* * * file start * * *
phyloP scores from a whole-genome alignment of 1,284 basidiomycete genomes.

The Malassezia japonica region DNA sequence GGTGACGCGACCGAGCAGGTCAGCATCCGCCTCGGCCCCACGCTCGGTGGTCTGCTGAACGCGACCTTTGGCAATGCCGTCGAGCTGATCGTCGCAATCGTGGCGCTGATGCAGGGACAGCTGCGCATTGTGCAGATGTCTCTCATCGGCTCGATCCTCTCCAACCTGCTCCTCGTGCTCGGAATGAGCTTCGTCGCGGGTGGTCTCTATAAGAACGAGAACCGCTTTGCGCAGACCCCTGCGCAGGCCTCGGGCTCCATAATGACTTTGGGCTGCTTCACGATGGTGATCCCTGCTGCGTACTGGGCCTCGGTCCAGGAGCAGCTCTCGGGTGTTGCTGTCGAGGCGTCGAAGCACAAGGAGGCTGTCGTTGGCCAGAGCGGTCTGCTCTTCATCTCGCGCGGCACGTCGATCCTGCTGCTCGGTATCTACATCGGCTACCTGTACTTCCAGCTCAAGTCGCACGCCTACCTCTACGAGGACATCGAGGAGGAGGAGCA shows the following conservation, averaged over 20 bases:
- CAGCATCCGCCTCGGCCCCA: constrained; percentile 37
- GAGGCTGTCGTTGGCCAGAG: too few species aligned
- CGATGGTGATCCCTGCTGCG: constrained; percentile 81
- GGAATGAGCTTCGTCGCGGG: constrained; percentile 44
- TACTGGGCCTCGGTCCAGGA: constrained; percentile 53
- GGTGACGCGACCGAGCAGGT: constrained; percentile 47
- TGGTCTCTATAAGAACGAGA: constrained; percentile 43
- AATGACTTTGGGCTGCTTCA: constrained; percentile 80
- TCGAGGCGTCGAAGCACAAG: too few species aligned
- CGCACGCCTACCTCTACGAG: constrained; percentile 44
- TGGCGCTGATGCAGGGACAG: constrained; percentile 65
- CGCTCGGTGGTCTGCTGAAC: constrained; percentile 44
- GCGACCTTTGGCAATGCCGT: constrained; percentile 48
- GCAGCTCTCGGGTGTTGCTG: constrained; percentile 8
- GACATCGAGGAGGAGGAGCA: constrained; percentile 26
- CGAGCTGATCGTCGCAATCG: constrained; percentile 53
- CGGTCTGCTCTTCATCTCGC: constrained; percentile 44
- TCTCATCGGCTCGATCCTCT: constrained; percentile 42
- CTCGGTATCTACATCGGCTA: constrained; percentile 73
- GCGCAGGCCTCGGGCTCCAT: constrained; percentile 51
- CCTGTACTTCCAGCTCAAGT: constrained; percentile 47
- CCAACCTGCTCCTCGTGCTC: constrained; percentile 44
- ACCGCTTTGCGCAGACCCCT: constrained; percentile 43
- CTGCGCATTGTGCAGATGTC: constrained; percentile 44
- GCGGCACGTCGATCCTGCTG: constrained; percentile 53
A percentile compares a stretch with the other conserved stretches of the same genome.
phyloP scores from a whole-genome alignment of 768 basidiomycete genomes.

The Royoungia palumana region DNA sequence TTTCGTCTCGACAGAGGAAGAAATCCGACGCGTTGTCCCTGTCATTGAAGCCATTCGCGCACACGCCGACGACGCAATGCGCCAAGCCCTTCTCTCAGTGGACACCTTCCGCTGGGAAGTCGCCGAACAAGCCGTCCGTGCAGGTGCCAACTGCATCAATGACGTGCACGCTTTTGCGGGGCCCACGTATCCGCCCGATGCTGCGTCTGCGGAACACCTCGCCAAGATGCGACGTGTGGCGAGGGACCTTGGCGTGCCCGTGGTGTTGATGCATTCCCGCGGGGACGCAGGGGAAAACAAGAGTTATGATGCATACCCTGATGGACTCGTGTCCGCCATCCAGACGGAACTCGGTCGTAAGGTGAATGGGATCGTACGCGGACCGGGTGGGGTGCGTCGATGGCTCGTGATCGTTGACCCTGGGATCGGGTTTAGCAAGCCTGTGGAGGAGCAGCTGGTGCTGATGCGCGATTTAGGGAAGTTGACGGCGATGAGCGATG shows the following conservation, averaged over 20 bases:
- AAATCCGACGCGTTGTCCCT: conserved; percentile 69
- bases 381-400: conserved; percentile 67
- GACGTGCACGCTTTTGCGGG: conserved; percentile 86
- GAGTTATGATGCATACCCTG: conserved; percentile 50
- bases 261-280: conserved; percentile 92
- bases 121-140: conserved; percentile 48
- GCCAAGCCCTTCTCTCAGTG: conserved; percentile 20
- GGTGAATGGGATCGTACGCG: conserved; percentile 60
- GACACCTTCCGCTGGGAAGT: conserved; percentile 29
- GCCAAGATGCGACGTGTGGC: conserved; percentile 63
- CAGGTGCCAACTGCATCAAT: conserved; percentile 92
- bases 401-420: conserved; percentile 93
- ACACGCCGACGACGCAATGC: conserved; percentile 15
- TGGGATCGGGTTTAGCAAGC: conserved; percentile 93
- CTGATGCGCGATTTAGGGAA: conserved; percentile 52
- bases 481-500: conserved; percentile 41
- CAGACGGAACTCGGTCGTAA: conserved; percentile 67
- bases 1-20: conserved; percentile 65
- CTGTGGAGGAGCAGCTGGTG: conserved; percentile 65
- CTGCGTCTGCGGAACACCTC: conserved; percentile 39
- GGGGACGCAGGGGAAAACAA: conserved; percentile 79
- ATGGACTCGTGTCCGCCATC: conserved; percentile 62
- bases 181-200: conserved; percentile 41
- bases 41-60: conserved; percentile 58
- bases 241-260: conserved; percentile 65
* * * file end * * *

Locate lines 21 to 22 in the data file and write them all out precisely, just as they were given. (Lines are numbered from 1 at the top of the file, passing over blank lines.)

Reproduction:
- CTCGGTATCTACATCGGCTA: constrained; percentile 73
- GCGCAGGCCTCGGGCTCCAT: constrained; percentile 51